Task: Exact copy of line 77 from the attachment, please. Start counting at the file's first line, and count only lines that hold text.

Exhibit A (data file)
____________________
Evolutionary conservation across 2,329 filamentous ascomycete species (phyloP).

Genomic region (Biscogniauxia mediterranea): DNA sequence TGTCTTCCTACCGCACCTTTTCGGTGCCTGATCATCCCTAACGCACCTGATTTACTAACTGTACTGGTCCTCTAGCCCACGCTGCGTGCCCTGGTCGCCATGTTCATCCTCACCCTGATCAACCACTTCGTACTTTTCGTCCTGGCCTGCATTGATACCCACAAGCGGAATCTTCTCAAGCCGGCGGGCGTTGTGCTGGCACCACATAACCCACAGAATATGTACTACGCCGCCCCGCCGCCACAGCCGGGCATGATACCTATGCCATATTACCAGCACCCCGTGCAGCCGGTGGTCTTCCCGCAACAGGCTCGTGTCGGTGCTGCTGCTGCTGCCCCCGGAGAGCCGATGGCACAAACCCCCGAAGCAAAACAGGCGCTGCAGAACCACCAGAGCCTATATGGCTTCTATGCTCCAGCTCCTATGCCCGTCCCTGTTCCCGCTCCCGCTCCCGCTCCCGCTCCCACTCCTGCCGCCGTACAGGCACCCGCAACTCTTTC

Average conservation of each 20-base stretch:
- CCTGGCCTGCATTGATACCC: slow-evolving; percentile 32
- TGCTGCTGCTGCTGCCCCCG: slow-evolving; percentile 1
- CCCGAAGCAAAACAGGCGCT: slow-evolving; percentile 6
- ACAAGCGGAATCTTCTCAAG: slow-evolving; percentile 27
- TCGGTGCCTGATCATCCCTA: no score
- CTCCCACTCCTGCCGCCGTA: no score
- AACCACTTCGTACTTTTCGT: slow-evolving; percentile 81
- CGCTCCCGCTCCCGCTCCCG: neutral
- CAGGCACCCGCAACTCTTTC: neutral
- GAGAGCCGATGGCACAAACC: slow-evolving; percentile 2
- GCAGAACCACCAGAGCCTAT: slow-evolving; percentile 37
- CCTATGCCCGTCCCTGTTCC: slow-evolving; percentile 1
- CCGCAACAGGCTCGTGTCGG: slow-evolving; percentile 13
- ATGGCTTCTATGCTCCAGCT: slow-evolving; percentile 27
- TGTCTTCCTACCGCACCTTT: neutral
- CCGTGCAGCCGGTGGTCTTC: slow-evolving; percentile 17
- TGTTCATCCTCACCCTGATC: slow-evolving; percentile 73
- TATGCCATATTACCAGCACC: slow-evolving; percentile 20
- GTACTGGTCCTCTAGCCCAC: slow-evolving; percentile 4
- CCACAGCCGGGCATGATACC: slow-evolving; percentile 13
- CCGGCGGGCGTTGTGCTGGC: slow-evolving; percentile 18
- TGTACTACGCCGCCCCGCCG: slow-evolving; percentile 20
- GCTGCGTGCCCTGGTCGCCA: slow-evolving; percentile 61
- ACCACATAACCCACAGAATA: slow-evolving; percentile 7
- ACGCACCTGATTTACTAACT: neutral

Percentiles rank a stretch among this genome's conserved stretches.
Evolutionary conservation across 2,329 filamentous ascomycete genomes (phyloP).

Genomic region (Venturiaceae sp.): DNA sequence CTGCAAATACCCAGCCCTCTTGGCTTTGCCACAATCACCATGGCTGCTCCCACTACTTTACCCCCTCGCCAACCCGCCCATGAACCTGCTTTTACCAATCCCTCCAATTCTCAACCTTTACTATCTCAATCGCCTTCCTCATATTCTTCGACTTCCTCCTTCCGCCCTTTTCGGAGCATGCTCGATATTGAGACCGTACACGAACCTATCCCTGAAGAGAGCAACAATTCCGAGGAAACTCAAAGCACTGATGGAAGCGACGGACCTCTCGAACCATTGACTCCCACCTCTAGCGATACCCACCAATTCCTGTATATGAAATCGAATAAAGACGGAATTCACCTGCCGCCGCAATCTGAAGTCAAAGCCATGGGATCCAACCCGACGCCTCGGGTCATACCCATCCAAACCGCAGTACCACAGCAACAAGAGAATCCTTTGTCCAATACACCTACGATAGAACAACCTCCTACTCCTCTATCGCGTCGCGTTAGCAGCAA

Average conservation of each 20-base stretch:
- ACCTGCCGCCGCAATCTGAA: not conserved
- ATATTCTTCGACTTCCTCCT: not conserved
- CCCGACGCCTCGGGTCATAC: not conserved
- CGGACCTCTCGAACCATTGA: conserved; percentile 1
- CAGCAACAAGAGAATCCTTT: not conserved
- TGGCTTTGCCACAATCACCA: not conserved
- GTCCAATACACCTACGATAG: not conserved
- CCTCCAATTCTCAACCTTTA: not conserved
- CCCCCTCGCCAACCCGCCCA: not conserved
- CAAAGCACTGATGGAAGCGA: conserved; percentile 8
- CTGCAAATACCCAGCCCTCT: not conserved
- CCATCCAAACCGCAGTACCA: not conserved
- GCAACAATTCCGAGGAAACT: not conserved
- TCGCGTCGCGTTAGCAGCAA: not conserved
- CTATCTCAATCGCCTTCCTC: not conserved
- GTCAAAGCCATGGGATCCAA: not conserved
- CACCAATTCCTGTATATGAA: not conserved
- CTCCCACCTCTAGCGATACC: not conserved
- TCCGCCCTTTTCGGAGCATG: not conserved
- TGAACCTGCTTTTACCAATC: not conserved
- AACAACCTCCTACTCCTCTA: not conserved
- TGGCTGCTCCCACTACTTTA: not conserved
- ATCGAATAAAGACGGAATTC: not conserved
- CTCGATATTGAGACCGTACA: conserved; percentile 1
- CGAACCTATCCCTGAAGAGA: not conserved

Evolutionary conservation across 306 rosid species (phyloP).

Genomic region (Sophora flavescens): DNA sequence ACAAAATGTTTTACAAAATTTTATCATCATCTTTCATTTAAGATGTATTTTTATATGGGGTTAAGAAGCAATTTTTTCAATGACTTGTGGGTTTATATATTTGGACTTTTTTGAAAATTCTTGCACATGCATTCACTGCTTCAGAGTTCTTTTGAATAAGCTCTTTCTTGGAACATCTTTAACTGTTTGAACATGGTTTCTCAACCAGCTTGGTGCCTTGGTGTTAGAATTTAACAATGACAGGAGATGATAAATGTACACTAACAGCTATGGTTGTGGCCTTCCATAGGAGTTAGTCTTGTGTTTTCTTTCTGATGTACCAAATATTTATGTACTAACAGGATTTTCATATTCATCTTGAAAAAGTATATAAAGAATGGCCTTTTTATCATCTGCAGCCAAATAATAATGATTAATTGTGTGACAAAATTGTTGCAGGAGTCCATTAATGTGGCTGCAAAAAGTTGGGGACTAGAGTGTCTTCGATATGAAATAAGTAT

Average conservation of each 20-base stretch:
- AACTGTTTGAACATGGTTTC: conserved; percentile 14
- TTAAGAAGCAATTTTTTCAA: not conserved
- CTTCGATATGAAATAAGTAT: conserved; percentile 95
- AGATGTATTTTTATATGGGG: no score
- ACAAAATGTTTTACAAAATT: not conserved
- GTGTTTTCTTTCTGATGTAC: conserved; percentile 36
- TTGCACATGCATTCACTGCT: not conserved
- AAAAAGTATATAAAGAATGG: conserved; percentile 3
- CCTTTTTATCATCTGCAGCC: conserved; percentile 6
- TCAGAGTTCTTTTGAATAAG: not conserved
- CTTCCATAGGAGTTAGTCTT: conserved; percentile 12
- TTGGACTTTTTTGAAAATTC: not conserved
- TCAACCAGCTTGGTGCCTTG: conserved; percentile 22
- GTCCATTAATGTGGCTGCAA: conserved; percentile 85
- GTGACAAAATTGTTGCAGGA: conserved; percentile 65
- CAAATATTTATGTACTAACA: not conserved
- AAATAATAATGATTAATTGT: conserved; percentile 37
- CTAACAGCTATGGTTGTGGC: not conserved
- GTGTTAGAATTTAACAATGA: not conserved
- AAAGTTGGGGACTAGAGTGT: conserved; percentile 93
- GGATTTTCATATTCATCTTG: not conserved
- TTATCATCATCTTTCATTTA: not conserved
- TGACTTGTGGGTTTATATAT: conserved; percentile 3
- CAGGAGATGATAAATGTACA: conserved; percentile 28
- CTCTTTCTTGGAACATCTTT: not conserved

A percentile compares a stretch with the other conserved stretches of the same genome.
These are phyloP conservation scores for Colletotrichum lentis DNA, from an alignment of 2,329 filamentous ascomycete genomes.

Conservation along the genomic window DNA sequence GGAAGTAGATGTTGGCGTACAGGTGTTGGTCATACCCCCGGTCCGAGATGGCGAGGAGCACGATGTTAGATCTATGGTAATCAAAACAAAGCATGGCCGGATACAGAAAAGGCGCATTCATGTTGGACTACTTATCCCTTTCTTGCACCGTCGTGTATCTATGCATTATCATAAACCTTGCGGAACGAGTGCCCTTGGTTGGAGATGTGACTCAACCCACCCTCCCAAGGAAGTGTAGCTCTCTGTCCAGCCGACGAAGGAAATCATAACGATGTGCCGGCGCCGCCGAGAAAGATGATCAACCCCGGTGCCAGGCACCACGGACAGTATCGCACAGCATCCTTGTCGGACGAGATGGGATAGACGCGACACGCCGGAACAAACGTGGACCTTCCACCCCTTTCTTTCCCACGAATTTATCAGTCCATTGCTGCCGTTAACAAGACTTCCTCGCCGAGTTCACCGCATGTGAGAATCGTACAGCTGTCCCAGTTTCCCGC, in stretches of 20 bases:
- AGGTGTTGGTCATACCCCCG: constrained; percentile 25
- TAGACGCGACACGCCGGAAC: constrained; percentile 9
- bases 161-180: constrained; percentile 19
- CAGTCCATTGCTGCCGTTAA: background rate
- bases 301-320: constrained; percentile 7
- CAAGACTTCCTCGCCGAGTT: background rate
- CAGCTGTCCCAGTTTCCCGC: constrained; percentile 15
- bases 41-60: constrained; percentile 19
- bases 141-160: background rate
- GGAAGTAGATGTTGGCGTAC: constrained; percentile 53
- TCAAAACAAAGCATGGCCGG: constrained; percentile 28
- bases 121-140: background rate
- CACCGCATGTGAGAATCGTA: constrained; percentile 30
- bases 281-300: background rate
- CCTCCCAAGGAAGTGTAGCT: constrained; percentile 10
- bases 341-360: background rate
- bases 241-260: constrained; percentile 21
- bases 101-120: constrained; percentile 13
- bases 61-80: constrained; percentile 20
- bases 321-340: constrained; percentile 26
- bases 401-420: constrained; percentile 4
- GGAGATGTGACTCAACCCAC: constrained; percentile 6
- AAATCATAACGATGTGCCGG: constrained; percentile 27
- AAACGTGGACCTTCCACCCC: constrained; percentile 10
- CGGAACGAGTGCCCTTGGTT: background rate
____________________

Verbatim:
- AAATAATAATGATTAATTGT: conserved; percentile 37